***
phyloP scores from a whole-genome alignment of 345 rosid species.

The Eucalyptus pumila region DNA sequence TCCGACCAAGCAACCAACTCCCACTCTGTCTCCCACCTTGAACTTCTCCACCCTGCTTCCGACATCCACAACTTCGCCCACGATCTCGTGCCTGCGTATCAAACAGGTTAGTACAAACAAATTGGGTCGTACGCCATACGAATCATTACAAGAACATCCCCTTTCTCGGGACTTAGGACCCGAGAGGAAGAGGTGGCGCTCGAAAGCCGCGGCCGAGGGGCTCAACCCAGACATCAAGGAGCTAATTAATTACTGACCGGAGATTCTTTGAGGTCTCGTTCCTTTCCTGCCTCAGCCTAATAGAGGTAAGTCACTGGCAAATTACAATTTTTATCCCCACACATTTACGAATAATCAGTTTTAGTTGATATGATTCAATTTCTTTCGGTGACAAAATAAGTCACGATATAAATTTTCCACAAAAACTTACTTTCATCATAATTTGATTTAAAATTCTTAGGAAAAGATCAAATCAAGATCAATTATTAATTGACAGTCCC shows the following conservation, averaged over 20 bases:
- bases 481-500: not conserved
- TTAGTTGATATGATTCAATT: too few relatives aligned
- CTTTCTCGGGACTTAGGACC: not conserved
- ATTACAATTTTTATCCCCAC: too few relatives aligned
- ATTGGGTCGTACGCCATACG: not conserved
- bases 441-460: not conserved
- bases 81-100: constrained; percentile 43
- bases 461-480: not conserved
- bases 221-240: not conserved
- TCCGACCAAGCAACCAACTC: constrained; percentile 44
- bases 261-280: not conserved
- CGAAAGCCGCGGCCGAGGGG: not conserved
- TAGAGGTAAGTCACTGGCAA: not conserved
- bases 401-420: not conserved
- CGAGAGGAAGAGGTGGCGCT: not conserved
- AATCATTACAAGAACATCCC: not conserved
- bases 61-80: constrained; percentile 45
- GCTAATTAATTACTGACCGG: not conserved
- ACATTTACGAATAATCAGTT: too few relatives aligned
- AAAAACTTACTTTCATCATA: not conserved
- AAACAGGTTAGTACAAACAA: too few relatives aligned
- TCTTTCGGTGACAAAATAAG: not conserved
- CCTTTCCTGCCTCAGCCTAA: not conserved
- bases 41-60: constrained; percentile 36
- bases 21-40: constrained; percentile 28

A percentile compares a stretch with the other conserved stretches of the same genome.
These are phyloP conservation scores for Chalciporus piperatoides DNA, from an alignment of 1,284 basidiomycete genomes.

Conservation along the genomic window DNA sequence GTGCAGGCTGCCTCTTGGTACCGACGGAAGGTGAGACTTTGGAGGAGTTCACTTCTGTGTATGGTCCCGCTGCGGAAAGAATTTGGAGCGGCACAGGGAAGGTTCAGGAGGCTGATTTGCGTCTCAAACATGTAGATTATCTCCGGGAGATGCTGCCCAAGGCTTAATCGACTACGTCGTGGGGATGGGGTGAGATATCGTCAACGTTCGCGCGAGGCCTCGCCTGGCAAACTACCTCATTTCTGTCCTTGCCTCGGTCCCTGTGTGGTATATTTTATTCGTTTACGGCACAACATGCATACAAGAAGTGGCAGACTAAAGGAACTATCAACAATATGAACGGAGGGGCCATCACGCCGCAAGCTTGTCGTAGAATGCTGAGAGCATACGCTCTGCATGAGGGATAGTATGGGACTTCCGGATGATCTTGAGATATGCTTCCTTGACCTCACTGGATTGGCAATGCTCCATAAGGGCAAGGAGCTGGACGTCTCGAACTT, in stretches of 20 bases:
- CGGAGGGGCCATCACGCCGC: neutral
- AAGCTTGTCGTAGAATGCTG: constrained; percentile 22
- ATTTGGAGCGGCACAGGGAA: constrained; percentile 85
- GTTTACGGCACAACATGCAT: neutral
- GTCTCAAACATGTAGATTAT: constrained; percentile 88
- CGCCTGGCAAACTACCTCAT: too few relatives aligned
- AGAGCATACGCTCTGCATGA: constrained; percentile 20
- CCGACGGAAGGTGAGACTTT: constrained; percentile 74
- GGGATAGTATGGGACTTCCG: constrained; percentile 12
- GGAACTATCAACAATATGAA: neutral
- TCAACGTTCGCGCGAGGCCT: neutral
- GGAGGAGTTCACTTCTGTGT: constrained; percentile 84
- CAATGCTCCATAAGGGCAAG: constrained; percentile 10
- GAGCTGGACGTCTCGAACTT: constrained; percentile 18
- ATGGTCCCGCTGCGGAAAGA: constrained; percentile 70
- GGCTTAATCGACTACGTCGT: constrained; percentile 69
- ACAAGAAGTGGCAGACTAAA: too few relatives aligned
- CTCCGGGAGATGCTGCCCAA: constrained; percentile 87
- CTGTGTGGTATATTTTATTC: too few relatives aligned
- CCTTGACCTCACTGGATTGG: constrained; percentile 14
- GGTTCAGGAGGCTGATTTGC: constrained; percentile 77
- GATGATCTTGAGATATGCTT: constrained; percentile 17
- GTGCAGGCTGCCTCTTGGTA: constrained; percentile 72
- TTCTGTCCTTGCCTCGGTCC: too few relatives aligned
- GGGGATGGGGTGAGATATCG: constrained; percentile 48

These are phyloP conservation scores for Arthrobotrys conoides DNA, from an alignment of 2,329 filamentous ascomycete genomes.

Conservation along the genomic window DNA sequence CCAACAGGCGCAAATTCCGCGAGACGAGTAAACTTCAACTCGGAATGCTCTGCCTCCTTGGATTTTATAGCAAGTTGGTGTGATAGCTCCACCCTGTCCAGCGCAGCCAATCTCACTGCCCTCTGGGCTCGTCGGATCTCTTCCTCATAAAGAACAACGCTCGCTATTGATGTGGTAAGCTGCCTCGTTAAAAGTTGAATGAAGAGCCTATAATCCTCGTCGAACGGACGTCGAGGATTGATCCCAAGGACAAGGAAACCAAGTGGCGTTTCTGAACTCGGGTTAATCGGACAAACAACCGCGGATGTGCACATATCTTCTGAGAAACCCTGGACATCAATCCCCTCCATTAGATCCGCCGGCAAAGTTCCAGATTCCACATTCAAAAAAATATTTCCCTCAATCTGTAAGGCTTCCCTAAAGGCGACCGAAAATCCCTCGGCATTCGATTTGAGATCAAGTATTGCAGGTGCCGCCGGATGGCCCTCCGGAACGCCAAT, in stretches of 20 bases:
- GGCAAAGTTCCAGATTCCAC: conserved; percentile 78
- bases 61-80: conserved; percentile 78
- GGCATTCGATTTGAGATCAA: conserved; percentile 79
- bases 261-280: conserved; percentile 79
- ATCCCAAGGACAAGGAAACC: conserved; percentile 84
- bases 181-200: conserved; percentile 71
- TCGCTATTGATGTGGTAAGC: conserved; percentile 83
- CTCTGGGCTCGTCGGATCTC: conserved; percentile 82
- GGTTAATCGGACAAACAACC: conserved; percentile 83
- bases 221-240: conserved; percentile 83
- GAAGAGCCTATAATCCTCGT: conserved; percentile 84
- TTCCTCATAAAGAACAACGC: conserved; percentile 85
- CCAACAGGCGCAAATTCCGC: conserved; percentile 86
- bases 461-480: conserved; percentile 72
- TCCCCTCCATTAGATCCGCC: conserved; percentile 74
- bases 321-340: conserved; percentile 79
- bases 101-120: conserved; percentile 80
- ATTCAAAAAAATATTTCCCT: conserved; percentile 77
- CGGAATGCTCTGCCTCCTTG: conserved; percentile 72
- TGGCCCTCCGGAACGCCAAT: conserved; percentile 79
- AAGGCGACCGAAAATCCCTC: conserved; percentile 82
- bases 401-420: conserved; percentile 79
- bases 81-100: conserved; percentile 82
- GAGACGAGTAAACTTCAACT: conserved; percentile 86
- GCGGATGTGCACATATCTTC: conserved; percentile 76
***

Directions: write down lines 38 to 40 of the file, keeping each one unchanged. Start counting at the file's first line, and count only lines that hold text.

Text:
- CCGACGGAAGGTGAGACTTT: constrained; percentile 74
- GGGATAGTATGGGACTTCCG: constrained; percentile 12
- GGAACTATCAACAATATGAA: neutral